A large-scale art installation, created by Alice Springs-based artists and Visual Arts Lecturers at Charles Darwin University (CDU) Melanie Robson and Dr Kate Murphy (who exhibits as Ellis Hutch), was one of ten installations showcased in a premier outdoor art exhibition in Brisbane.
The canopy of a sacred Bodhi tree, blessed by the Dalai Lama, was the stage for the artwork, which was one of ten installations shown as part of the Botanica: Contemporary Art Outside exhibition at the City Botanic Gardens.
There, the ‘Flow States’ artwork co-created by Ms Robson and Dr Murphy – a fusion of sculpture, visual projection, live performance and interactive experience – came to life in the branches of the 140-year-old fig tree.
It featured 2000 suspended porcelain leaves, woven together to form screens for the projection of video showing microscopic aquatic organisms fished from transient creeks in Alice Springs, the Brisbane River and Botanic Garden pools.
The screens also provided a platform for a performative component of the work that created a sense of interactive play between the artwork and its spectators.
This saw performers, with mini-projectors attached to their heads, control and direct the changing vision of the micro-organisms onto the suspended screens, the tree architecture, the audience and each other.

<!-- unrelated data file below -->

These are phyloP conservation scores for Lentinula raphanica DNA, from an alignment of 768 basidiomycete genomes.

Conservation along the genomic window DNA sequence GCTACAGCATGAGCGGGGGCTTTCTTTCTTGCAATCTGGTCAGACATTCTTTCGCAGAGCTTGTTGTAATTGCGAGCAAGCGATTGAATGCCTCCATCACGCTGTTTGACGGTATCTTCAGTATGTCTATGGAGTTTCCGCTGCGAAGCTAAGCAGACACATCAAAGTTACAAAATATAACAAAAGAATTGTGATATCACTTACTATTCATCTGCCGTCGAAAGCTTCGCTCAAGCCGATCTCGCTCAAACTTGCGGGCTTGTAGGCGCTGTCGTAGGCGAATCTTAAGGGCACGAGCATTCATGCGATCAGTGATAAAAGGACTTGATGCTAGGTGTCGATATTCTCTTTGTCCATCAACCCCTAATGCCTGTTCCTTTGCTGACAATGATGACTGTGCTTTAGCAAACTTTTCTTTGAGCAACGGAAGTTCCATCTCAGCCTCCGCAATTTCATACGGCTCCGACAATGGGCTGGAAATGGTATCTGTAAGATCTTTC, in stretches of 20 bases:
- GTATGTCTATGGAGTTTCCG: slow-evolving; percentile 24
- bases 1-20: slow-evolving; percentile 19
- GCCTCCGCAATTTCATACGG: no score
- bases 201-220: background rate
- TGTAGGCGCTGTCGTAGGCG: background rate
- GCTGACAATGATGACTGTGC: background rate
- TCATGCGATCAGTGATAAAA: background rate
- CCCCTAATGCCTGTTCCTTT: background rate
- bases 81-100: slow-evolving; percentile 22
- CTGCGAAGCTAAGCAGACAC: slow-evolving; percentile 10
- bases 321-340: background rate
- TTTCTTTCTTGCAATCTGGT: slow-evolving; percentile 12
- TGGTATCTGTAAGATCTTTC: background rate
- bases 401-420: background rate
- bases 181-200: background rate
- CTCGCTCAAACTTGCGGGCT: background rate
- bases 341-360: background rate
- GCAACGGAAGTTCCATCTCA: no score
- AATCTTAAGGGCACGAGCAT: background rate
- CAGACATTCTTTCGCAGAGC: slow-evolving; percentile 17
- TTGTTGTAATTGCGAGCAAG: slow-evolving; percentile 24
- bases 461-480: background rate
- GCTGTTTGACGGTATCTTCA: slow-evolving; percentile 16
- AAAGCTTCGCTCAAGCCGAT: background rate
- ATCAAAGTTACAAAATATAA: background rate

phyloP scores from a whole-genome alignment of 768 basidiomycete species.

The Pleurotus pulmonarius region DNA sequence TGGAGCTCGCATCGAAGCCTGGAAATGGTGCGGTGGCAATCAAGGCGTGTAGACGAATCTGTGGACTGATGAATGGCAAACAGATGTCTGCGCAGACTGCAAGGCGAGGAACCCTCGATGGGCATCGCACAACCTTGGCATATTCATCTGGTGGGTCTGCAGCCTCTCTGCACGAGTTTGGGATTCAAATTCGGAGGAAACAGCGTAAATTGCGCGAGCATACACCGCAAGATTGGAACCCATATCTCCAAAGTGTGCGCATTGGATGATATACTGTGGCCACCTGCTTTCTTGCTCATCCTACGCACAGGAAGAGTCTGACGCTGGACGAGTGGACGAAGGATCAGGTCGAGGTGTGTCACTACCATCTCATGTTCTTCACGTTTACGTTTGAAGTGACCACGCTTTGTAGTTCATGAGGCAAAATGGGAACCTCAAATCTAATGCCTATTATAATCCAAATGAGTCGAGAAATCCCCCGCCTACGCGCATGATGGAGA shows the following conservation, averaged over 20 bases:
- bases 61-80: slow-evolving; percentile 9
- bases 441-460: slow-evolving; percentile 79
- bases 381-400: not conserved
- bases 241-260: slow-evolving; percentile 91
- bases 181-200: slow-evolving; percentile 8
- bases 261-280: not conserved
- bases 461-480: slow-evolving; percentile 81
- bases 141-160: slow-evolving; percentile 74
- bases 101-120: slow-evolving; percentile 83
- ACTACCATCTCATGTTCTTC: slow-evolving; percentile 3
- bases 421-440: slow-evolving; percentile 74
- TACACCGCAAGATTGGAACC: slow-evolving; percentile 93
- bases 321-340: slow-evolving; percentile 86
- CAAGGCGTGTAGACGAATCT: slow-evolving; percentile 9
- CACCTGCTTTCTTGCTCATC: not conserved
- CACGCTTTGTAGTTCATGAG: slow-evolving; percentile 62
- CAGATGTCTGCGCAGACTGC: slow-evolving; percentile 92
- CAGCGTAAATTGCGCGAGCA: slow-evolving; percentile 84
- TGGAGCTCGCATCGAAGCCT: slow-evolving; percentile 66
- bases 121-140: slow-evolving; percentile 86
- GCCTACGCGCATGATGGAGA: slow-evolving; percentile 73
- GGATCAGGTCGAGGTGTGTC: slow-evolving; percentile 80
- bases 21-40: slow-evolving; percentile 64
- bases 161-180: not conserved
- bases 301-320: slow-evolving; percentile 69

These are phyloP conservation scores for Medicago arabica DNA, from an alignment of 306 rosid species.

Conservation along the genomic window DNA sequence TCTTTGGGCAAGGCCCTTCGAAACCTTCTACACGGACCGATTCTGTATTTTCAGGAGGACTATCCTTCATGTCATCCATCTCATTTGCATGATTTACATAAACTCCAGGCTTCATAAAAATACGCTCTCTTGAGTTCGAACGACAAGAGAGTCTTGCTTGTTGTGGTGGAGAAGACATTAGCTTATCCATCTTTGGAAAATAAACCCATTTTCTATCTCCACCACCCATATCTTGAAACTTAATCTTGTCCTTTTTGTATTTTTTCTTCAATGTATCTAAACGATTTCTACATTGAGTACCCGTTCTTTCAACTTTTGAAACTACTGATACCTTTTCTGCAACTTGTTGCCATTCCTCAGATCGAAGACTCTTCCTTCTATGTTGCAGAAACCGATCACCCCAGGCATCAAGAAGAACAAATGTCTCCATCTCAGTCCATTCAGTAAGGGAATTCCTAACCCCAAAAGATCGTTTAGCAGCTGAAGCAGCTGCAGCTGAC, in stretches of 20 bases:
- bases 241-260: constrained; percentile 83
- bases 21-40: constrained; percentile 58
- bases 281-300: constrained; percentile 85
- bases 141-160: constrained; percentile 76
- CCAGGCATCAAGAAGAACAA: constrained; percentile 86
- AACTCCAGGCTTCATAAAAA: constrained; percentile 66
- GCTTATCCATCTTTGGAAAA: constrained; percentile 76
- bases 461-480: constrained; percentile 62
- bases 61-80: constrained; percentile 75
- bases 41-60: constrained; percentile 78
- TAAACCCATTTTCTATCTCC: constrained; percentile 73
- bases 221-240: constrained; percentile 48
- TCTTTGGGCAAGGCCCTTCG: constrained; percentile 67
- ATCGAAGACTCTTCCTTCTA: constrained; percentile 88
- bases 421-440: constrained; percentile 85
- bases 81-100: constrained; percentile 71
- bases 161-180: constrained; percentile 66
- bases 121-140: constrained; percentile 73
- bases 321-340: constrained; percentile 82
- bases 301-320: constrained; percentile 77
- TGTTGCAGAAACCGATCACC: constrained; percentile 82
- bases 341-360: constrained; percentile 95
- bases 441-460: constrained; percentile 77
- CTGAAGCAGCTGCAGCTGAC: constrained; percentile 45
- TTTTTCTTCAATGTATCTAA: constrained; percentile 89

Flow States co-creator Ms Robson said the installation encourages moments of quiet contemplation and wonder.
“It provides a chance to notice the fascinating, mostly invisible micro-worlds that are crucial parts of our everyday lives,” Ms Robson said.
Echoing this outlook, Flow States co-creator Dr Murphy said the “gentle and meditative” work is a shared response to the ‘tread softly’ theme of the exhibition, which considers a millennium of human influence on our natural environments. Botanica is presented by Brisbane City Council and produced by the Museum of Brisbane.
But the installation is also a reflection of the kinship and collegiality the two artists have developed while working together for the past year as Visual Art Lecturers at the CDU Alice Springs campus.
“We bring our shared interest in handmade processes, materials and the layered relationships between humans and the natural world to this work,” Ms Robson says.
“Our multi-disciplinary approach to this collaboration is a way of having a conversation with each other in the process of making the work, that then becomes a wider dialogue with the audience,” Dr Murphy said.
Ms Robson and Dr Murphy deliver a range of Vocational Education and Training (VET) and short courses, such as Certificate II and Certificate IV in Visual Arts through CDU’s Academy of the Arts in Central Australia.
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